This dominance did not come by chance but rather through hard work and perseverance of past players.
Below we look back at the top five historic moments for women at the World Series of Poker.
Barbara Enright Finishes Fifth in 1995 WSOP Main Event
Despite the inroads created by players such as Barbara Freer in the 1970’s there were still only a handful of female poker pros in the 1980’s and 1990’s. And even fewer that could be considered successful tournament players.
Heading into the 1995 WSOP only two women in history had ever won an open-field bracelet and none had ever made the final table of the Main Event.
Barbara Enright was a two-time Ladies Event winner and when she made the final table of 1995 WSOP Main Event the entire world tuned in to see if she could take down the richest prize in poker.
Unfortunately Enright suffered a historic bad beat when her pocket eights were cracked by the 6-3 of Brent Carter.
She received $114,180 for her historic run and served as an inspiration for many future female poker pros.
Barbara Freer Enters the 1978 WSOP Main Event
To claim that poker was a men’s fraternity would be an understatement in the early days of the World Series of Poker.
The only women you typically saw around the poker room were either the wives of the pros, cocktail servers or dealers.
According to legend the WSOP created a ladies event in 1977 to give player’s wives and girlfriends something to do during the events. The event proved popular and has remained to this day.
A year later Barbara Freer decided that she would crash the boy’s party and entered the 1978 WSOP Main Event.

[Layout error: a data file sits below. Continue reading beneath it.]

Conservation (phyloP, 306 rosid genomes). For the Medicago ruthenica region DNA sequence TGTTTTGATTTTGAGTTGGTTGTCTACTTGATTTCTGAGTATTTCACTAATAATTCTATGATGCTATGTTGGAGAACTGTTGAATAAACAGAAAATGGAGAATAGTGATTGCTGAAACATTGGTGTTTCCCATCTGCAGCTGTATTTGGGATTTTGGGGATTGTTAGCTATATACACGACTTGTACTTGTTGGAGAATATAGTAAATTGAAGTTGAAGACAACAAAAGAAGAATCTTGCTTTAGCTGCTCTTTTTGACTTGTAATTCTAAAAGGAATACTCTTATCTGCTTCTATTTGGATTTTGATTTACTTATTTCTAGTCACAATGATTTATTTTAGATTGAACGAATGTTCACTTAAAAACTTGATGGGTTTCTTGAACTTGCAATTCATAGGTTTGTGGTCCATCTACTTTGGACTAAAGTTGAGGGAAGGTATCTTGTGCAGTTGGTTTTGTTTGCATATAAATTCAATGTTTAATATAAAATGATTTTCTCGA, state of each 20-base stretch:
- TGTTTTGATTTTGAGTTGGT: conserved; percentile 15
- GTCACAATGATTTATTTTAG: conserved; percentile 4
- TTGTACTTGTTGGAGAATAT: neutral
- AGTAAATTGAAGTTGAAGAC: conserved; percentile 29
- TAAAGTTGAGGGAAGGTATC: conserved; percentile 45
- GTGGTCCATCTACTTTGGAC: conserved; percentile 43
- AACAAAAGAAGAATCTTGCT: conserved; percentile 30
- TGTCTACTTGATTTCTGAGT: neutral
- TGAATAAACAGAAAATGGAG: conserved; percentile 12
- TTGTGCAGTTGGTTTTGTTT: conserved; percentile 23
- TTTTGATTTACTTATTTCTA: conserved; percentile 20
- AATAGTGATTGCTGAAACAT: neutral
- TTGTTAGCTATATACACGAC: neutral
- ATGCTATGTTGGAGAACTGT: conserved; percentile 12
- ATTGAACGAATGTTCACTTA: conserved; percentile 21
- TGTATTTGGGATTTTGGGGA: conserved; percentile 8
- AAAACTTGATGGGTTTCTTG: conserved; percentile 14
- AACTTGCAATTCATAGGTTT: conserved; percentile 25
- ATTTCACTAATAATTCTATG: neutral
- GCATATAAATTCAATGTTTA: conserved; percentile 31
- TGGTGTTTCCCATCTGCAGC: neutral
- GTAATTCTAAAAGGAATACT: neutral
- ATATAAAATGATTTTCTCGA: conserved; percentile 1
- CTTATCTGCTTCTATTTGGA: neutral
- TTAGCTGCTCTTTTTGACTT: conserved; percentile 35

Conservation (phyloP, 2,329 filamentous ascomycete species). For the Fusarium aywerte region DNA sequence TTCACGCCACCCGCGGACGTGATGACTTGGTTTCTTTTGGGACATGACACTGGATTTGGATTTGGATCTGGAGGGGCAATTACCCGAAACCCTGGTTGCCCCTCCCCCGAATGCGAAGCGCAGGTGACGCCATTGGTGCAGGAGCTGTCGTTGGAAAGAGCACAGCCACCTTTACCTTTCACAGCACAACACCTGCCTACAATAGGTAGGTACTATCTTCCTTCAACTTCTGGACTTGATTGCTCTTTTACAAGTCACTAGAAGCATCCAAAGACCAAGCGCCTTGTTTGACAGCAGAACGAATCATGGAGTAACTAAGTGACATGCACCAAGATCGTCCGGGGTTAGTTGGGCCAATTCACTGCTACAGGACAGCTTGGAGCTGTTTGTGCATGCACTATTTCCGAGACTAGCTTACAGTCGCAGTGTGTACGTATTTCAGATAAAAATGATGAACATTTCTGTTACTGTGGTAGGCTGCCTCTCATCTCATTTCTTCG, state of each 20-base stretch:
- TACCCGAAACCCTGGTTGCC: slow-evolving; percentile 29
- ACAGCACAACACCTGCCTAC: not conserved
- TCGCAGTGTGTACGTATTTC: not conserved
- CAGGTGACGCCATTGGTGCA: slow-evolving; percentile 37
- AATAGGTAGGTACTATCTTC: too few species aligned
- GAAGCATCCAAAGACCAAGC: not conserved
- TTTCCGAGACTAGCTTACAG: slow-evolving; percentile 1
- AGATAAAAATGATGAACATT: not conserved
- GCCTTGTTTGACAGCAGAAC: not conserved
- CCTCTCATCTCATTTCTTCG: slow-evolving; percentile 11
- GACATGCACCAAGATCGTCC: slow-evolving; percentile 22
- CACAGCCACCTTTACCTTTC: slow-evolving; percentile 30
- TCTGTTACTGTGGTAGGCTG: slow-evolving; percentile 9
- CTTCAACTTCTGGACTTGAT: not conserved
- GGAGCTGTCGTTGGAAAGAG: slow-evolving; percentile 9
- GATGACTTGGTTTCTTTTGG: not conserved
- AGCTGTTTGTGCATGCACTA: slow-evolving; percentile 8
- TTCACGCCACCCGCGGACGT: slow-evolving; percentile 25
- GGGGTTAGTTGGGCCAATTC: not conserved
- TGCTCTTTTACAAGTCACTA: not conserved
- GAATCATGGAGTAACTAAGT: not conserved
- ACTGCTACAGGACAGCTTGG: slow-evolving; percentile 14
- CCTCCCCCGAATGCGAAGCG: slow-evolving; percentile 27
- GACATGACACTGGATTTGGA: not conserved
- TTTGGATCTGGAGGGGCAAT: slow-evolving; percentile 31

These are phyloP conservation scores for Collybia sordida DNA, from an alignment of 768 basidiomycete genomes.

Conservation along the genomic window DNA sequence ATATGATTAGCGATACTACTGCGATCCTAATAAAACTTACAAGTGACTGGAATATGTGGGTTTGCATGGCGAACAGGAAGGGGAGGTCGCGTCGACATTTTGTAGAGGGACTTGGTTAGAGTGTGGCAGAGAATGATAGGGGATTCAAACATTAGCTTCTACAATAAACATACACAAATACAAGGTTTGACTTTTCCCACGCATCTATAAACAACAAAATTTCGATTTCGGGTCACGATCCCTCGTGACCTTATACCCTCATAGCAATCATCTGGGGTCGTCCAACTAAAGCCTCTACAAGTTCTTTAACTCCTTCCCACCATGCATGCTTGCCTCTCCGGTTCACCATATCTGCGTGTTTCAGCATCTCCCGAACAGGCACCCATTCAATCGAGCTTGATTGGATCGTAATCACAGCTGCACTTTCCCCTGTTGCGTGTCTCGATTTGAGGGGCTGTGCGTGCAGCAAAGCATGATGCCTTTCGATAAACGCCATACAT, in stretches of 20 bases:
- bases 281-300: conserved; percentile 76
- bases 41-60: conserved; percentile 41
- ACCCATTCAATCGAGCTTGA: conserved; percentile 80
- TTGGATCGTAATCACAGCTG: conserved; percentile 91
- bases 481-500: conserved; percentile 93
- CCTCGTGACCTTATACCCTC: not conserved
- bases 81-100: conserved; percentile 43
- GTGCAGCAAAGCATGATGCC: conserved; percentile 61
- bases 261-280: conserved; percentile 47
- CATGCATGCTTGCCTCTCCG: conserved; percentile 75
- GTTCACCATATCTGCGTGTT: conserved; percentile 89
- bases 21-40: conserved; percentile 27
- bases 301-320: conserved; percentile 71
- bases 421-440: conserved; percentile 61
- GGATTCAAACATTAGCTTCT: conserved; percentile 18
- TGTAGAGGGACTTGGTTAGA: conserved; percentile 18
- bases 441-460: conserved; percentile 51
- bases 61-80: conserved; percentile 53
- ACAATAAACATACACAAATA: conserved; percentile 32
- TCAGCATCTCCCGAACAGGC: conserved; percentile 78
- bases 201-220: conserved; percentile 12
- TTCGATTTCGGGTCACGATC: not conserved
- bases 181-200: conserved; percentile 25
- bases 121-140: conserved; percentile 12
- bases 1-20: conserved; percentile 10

Freer would win the Ladies Championship a year later and continued to play at the WSOP up until the mid-1990’s.
Melissa Burr Final Tables $50,000 Poker Player’s Championship
Since its inception in 2006 the $50,000 Poker Player’s Championship has been considered by many pros to be the “True World Championship of Poker.”
The event tests players in most disciplines of poker and every year the game’s elite rise to the top.
Until this year no female player had ever cashed in the Poker Player’s Championship. That changed when relatively unknown Melissa Burr navigated her way through a 102-player field to not just make the money but also the final table of the event.
She finished in 8th. This was Burr’s third final table of the 2014 World Series of Poker and while she fell short of the bracelet she did set a historic milestone for female poker pros.
Annette Obrestad Wins WSOP Europe Main Event at 18
It’s hard to believe but in the long history of the World Series of Poker only two women have ever made Main Event final tables.
Annette Obrestad became the second woman in history to make a Main Event final in 2007 when she final tabled the WSOP Europe Main Event.
Her accomplishment was doubly significant for the fact that she was just 18. Known online as “Annette_15”, Obrestad dominated the later stages of the event en route to winning the first ever WSOP-E Main Event title.
Obrestad’s victory earned her just over $2 million in prize money, #1 all-time for women.
Her success helped to open the floodgates to the enormous amount of female talent that we see in the game today.
Vanessa Selbst Wins Third Open-Field Bracelet
Heading into the 2014 WSOP Vanessa Selbst was already considered one of the greatest female poker players in the world.
She cemented her legacy and set the bar for female dominance in the game with a victory in Event #2 of the 2014 WSOP, $25,000 NL Hold’em Mixed-Max.
Selbst’s victory was important because she became the first female to win three open-field bracelets.
Her victory was against an elite field of pros from around the world, further proving that women can compete at a high level in poker. Furthermore, it helped her become the first woman in history to reach a #1 ranking on the Global Poker Index.
Selbst is currently tied with Barbara Enright and Nani Dollison with three career WSOP bracelets. Her next bracelet win will put her at the top of all-time bracelet list for women and we suspect that in years to come she may ascend to challenge even Phil Hellmuth’s record.
(c) Pokerjunkie – Read entire story here.